Chief Executive Officers of the S&P 500 enjoyed a median salary in 2010 of only $1.025 million. Add in benefits and bonuses and that grew to $7.5 million. The stock market appears to be just fine with unemployment near nine per cent. For one, that helps assure an accommodative Federal Reserve. But recent tax changes are the most important consideration today.
These changes encourage firms to invest in physical, not human capital. They include accelerated depreciation, higher payroll taxes (states are strapped for cash), and higher workmen’s’ compensation or health-care costs, if not both. Something like 70 percent of more than $2 trillion stashed away by U.S. firms is gathering mold overseas. That’s around $1.5 trillion, with a “t.” If real tax rates were 30 percent, that might bring about $450 billion in to the federal government, countering the loss from extension of the Bush tax cuts on high-earning individuals. Firms don’t repatriate this money; in fact, they’d rather borrow more than bring it home and pay some taxes. I wonder if they’d rather not use our roads, bridges, airports, hospitals, schools, and jails. Maybe.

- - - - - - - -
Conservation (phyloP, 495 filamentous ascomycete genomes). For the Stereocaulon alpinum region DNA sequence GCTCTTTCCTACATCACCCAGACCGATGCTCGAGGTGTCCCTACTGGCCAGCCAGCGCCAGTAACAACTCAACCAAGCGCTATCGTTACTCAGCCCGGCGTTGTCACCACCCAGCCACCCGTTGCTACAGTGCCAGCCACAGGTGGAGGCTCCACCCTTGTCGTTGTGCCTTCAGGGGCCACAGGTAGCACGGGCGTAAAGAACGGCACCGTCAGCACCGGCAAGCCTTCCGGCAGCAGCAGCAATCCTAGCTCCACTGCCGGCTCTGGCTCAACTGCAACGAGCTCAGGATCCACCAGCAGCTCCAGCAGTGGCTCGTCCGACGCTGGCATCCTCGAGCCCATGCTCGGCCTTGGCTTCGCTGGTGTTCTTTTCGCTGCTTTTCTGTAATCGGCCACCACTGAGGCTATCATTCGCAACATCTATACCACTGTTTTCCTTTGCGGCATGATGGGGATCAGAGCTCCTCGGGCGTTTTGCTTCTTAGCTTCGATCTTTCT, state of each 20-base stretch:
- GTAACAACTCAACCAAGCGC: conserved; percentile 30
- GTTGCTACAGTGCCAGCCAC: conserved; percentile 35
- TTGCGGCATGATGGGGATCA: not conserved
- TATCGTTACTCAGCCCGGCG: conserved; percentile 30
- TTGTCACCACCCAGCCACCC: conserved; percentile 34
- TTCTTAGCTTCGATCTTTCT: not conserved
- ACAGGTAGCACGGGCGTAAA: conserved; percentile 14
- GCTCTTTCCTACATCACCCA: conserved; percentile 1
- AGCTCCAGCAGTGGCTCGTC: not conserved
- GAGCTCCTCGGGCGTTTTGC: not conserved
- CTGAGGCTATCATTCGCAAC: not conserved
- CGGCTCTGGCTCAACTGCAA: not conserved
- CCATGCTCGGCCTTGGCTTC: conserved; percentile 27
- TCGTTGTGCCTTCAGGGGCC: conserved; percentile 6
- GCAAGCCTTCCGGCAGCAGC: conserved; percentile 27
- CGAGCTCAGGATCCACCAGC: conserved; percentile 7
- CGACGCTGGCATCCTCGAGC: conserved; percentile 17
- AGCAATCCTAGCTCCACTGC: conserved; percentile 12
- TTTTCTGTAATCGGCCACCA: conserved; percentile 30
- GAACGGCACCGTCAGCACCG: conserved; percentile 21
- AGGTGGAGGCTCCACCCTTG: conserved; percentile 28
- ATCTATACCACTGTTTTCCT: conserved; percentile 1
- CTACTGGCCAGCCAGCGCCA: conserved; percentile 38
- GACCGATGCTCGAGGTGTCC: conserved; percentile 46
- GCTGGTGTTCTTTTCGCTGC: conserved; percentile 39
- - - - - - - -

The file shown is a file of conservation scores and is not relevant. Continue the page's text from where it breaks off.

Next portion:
Most of the recent improvement in consumer confidence has occurred in higher-income households. I wonder if one reason Walmart has not been doing as well as usual lately, is that they cater to “middle America” — those making between $40,000 and $70,000 a year. This customer base is disappearing. I believe businesses for the most part have set themselves to “make it” on the consumption of the higher brackets. That explains the cash stash, even after potential taxes. Business does not seem to be innovating; it is playing not to lose. It might help if corporate leaders observed what happens to athletic team coaches who do the same.